I'm sampling a few of the Booker nominees. The Booker prize is given out by the British for the best novel of the year. As a rule, the novels are literary. There have been some wonderful books in the past, so I looked forward with huge anticipation when this nominee had a historical novel set in Japan, specifically during the period that the country was opened up to western trade via the Dutch East India Company and their trading post on Dejima island outside Nagasaki.
With this book, however, I ran into the old conflict between literary quality and commercial success. The author clearly aimed for both, and the result jars.
There are fascinating characters, well-rounded and clearly illustrative of the themes (collision between two worlds, intolerance, human rights, the coming of age of the young protagonist, etc).
But there is also a plot designed to shock and titillate (the commercial aspect). Young women who are somehow disfigured or disabled are kidnapped by some maniacal Buddhist sect, imprisoned in a hidden mountain fastness, and used by the monks as breeders of children which are ritually killed after birth. The protagonist's love interest is such a flawed woman, and the two men who love her attempt to rescue her before she can be "engifted".
My problem is that the commercial aspect of the book disqualifies it as a literary novel. (It didn't win). But the mind rather boggles at the praise for the book: "Comparisons to Tolstoy are inevitable" (Kirkus), "Literary brawn and stylistic panache (PW), "M. is clearly a genius." (NYT)
"(A) prodigiously daring and imaginative young writer" (Time).
I think the lines between the literary and the commercial have blurred, but now and then one can still tell the difference.
I once saw a TV interview with Salman Rushdie in which he was asked to sum up the distinction. He said that a great literary novel is often beautifully written but short on plot and a great poplar novel is often brilliantly plotted but badly written.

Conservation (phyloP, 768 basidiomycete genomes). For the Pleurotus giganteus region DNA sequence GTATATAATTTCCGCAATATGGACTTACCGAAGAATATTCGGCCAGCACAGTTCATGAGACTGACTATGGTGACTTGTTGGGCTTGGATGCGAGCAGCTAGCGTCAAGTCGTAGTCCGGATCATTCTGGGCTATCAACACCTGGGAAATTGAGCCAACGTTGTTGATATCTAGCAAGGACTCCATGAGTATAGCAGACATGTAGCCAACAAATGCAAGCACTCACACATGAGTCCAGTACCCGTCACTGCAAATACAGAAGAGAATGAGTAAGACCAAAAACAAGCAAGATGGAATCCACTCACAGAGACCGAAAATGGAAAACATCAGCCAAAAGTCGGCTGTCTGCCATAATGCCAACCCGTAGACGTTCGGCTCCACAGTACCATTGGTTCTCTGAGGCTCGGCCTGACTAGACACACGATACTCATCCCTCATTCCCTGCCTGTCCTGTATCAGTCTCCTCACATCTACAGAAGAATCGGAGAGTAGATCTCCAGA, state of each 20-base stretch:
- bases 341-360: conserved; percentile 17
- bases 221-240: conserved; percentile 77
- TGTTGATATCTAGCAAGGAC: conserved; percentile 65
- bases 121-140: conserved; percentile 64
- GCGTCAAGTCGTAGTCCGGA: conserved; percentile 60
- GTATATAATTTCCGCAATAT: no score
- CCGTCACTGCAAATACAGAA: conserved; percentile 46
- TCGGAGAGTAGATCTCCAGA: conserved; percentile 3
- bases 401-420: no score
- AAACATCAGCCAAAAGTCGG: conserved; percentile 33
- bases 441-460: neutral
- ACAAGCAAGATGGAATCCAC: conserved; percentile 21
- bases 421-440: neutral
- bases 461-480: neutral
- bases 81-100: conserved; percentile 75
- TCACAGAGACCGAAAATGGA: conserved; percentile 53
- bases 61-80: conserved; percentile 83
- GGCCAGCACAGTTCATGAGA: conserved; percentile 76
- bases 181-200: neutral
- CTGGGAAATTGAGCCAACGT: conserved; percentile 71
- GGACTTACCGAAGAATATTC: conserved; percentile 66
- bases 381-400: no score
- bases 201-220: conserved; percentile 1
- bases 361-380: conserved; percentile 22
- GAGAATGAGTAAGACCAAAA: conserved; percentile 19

I like both. It always depends what I am in the mood for. In terms of writing, I just do what comes naturally.
I agree, I.J.
It comes down to taste when reading and pride when writing. Most of my work is comedy. The timing of the punchline and the set up require some work. It isn't accidental when people laugh out loud. Then again, some of them just seem to come from nowhere.
You are absolutely right, however. I would cite Michael Chabon's Yiddish Policeman's Union as a great crime plot, written in prose that I wanted to memorise.
Hi I.J. - I can see that, ordinarily, I get miffed when too many liberties are taken with historical fact. I did love Yiddish Policemans Union, however.
I probably helps that living across the pond means I am often insulated from the worst excesses of hype. I have no idea why it is but when I mention Chabon here, most people look at me blankly.
I'm very much afraid that this is what happens when anyone mentions my name in the UK, and I have a British publisher. Not that I've ever had Chabon's success.
Now the French are tad more amenable to my books.